The Best Airlines for Customer Service on Twitter
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Getting ahold of airline representatives when something goes wrong can be a daunting task. If you call a carrier’s standard phone line, you’re bound to sit on hold for extended periods, not to mention the ensuing transfers from representative to representative. But with Twitter as an option, the whole process becomes much more painless.
According to a study by Stratos Jet Charters, an Orlando-based air charter firm, there’s one airline that’s superior to the others when it comes to answering customer tweets. The study examined 1.3 million tweets between November 20, 2015 and January 9, 2016 during the busy holiday travel season to look at airlines’ average initial response time to tweets from customers.
|Airline||Average Initial Response Time|
|Volaris||4 minutes, 12 seconds|
|JetBlue||5 minutes, 36 seconds|
|Etihad Airways||9 minutes|
|Kenya Airways||19 minutes, 24 seconds|
|Virgin Atlantc||19 minutes, 36 seconds|
Low-cost Mexican carrier Volaris topped the list, with an average initial response time of just more than four minutes. JetBlue, the US-based carrier known for its Twitter customer service, came in second at around five-and-a-half minutes.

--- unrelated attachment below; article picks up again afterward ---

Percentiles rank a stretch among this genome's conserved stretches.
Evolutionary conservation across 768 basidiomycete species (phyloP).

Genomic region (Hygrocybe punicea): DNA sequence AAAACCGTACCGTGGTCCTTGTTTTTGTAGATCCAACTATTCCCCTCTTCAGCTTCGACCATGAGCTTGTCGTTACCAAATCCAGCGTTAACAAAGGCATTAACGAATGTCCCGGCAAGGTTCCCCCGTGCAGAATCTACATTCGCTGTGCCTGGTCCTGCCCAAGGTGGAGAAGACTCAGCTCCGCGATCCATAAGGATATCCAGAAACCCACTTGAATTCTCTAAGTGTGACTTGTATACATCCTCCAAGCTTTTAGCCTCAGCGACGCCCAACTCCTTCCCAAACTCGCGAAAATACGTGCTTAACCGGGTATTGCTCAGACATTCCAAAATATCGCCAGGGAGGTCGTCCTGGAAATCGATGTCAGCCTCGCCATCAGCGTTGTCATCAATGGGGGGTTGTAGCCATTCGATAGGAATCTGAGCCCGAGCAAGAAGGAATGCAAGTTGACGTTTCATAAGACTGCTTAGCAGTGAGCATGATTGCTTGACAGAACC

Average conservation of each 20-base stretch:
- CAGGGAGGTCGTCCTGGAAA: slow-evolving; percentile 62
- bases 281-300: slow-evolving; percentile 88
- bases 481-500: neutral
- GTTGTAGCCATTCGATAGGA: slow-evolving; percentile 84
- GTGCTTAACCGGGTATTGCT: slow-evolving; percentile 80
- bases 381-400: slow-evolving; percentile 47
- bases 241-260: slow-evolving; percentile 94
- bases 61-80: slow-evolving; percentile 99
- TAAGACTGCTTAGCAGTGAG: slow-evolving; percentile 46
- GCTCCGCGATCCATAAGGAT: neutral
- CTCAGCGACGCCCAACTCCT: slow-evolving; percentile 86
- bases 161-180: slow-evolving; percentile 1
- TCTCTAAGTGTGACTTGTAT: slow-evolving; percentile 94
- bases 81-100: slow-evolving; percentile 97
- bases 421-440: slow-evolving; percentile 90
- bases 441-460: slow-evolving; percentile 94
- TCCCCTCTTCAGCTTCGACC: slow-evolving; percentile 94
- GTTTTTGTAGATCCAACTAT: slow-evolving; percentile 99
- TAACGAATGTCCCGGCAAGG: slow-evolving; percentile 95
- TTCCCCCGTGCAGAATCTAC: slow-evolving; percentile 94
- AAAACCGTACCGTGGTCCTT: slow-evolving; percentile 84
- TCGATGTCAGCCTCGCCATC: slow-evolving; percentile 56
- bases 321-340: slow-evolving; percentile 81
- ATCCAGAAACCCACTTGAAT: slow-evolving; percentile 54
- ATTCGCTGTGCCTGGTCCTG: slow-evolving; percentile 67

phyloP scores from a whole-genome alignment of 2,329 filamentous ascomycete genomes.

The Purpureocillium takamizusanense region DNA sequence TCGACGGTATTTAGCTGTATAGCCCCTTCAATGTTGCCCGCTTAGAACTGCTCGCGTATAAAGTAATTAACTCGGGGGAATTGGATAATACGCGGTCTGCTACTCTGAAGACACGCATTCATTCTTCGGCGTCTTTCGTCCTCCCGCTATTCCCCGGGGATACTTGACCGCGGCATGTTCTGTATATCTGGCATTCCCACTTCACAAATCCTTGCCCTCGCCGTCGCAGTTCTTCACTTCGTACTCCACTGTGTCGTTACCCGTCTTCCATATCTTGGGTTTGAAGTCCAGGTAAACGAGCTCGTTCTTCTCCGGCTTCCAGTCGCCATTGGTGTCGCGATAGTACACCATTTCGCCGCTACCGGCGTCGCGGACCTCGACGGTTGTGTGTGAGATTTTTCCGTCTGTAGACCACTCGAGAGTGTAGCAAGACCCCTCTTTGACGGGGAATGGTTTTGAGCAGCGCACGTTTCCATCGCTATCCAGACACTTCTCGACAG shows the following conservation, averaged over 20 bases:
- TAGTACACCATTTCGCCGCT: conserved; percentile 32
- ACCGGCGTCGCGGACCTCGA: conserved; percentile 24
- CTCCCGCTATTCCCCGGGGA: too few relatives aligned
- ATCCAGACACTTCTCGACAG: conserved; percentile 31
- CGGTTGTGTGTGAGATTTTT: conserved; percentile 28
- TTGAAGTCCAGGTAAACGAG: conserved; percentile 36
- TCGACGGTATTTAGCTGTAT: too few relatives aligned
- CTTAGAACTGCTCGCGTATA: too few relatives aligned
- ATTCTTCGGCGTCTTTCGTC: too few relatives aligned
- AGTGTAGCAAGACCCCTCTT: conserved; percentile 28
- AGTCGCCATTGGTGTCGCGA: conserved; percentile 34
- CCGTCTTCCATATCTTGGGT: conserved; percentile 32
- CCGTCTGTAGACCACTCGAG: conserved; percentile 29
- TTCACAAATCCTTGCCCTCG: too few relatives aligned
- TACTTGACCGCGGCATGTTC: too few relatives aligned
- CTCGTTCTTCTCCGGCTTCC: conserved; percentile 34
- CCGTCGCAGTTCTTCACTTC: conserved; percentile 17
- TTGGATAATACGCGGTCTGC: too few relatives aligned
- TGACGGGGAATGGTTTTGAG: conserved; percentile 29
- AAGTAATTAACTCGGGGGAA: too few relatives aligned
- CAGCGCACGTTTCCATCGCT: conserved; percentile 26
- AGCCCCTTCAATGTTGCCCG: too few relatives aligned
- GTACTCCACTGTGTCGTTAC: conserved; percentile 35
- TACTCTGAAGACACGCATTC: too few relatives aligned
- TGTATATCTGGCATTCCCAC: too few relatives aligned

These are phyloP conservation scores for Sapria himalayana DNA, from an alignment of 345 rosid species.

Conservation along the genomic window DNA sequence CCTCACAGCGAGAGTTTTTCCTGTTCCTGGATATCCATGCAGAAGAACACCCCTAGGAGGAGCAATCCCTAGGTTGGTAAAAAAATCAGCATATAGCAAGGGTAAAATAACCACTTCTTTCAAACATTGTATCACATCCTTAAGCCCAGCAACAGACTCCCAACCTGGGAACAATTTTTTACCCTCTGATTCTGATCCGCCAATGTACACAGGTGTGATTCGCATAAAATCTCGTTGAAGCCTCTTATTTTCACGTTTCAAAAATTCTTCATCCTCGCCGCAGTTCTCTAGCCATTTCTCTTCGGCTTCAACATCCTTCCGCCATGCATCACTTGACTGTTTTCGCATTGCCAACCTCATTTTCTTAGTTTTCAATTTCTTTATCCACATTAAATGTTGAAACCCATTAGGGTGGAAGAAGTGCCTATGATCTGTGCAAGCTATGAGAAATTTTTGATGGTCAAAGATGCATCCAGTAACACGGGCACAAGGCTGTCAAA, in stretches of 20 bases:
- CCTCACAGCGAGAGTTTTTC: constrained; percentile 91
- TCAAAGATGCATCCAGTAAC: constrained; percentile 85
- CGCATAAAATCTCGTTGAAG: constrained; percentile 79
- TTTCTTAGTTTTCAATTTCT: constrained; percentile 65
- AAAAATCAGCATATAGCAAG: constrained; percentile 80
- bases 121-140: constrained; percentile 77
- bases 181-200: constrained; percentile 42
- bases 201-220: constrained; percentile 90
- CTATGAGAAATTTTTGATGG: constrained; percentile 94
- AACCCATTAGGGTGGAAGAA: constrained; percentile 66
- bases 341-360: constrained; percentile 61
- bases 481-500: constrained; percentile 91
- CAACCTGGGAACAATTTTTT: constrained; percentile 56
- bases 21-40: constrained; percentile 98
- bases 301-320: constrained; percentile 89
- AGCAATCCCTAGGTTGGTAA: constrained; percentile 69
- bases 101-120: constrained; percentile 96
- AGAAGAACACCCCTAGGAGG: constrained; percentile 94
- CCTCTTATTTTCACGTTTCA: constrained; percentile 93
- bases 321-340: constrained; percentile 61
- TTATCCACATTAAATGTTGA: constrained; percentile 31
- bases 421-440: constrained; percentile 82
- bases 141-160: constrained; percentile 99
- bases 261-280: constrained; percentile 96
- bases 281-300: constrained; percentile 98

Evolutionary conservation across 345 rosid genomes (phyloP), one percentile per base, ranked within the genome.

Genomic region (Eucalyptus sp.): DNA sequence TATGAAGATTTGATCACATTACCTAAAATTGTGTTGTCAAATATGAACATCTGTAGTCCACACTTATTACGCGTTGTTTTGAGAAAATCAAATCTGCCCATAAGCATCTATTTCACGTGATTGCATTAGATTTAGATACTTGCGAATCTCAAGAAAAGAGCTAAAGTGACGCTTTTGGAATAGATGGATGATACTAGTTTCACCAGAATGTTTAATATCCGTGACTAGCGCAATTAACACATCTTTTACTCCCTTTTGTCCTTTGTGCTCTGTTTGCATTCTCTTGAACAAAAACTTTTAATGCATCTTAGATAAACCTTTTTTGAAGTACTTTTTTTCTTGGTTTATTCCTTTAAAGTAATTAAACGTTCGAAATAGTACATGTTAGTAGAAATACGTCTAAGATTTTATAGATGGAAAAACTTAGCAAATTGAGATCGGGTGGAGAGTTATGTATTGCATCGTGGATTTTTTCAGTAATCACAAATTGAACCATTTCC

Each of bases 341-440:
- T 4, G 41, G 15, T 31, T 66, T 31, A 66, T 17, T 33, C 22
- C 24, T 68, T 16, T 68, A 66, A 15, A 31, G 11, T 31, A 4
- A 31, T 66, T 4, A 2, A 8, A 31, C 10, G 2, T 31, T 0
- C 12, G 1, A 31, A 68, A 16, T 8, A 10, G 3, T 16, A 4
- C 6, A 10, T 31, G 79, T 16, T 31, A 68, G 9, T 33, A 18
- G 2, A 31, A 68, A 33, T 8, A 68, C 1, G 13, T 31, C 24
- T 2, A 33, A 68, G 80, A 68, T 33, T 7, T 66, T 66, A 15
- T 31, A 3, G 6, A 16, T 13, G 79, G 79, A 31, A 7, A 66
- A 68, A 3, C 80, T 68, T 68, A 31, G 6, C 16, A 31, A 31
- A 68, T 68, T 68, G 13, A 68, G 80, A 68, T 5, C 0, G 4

But how does Volaris top the charts? It has two dedicated social media support teams that respond to customer remarks at all hours of the day. As for JetBlue, the carrier doesn’t just answer users who directly mention its name in tweets, but also responds to tweets that mention the brand and its keywords. The third-place carrier, Etihad, has multiple Twitter pages, including a premium Twitter channel for members of its elite programs, that promises perks like five-minute response times.
|Airline||Total Tweets||Total Empathetic Tweets||Percent of Total Tweets|
The study also examined the most empathetic airlines based on the same set of 1.3 million tweets by analyzing each carrier’s answers that included sympathetic words and phrases like, “We’re so sorry you feel this way” or “Our apologies.” Jetstar Aiways topped the list, followed by EasyJet, Virgin America, American Airlines and Flybe.
|Delayed, Late and Canceled||66,831|
Finally, the study examined the most common phrases and words in all of the 1.3 million tweets from airline customers. “Thank You” was by far the most common phrase, not surprisingly, followed by the words “Delayed,” “Late” and “Cancelled.”
Overall, tweeting at airlines’ customer service accounts can help you solve issues that otherwise might take longer to fix over the phone or through email. The study noted that in order for customers to more successfully tweet at airlines and get a response, they should keep their message brief, factual and professional in tone — you should also explain your situation and any outcome you’re hoping for.
Having Twitter as an additional resource for airline customer service is a great option for flyers. As TPG always says, it never hurts to ask and tweeting to airlines’ customer service accounts can help expedite that process.
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